It was on the Värmland iteration of the WRC’s snow round that he came closest to an elusive maiden WRC victory, battling eventual champion Tänak for the lead in 2019 before stuffing his Fiesta WRC into a snowbank.

But there are two reasons he’s biding his time to get started in 2024. One is to give CHL a chance to get up to speed, with Sweden its debut running the semi-works Hyundai WRC2 entry. The other is to wait for Hyundai to implement updates to its Rally2 car in the next homologation cycle which should hopefully mean more power from the engine.

“It’s basically the main reason for me to delay a bit the start of the season,” says Suninen of the impending i20 N Rally2 upgrades. “And maybe give a bit more time for the team to prepare because Sweden comes quite early [in the season] and it would have been a whole different challenge for them to run it with two cars.”

All of this is geared towards one objective only: stay in the running for a future Rally1 seat. Suninen’s not here to add a WRC2 title to his resume; his objective is to stay active and remind the Rally1 contingent of his ability behind the wheel.

“I believe if there will be any more seats, or the times will change, the older drivers are retiring, then my time will come.

“That’s my reason basically to drive in Rally2. I will be ready, staying around and if there is a free seat, then I’m ready to jump into it. And I have already proven that with a very limited amount of time or testing, I can jump into the car and deliver fourths or fifths and even podium pace after a few rallies.

“I just need to work hard and get a new opportunity.”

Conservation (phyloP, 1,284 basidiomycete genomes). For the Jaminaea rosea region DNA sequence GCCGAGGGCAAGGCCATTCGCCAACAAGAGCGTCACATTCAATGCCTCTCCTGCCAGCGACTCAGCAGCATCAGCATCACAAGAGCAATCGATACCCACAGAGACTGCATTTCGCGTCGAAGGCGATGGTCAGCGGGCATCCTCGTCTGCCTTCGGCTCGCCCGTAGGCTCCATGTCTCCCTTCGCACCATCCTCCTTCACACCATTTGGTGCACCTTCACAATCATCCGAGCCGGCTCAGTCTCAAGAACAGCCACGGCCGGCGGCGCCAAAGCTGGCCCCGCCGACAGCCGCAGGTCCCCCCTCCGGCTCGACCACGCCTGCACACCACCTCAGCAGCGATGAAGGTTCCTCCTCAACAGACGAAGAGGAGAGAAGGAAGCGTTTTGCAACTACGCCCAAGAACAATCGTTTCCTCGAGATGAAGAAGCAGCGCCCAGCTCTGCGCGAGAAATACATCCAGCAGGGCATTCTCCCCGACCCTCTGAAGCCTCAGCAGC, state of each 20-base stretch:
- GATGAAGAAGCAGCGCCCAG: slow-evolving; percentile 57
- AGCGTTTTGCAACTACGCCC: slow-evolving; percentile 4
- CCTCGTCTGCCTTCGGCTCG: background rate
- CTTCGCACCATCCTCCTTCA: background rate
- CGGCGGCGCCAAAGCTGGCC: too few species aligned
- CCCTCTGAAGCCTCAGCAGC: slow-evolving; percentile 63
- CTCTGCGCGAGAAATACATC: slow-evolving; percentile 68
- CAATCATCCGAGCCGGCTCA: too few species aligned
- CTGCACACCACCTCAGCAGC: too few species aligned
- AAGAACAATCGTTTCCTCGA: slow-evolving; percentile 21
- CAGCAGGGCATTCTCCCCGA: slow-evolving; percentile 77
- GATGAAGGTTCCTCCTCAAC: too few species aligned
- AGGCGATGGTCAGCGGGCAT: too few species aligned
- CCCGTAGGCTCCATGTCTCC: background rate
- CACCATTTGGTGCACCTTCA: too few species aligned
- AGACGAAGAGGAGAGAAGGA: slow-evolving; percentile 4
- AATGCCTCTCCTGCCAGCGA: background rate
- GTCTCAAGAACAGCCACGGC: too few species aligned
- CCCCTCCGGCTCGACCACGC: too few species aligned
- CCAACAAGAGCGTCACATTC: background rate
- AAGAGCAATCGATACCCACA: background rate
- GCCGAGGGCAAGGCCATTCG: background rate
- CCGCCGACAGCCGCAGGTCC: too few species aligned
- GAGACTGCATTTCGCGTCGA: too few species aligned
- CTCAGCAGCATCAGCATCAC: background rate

There is one team with a clear vacancy in Rally1 right now: M-Sport. It has only two cars, for Adrien Fourmaux and Grégoire Munster, this season. It has the operational capacity, if not the funding, to run a third car.

Suninen parted ways with M-Sport towards the end of 2021 after a difficult period, having already been demoted to the Rally2 squad that year.

Two years have already passed since the split. Would Suninen consider picking up the phone and calling team owner Malcolm Wilson for a drive?


Sweden 2019 was set to be M-Sport highlight until snowbank intervened

“That wouldn’t be a problem for me,” Suninen replies. “I don’t have anything against Malcolm; I really appreciate him. He’s doing an excellent job with the project and with the opportunities and budget that he has.

“Back in the day, in 2021, the situation got so tricky for me that I had to leave and go somewhere else to get a bit more of a fresh mindset. It was good to do something different, something new for me.”

So Suninen would be happy to make an M-Sport return. But, as is usually the case in rallying, it’s a question of money.

“I would be ready to go back but it needs quite a lot of budget,” he concludes. And Suninen simply doesn’t have the budget to compete for a seat on finance alone, considering that even a full Rally2 campaign is beyond his reach as things stand.

Suninen’s first shot at the top level didn’t work out, nor did the second. But his story hasn’t reached its final page quite yet. A trip to Sweden to meet his new CHL team is the beginning of what the seven-time WRC2 winner will hope is third-time lucky.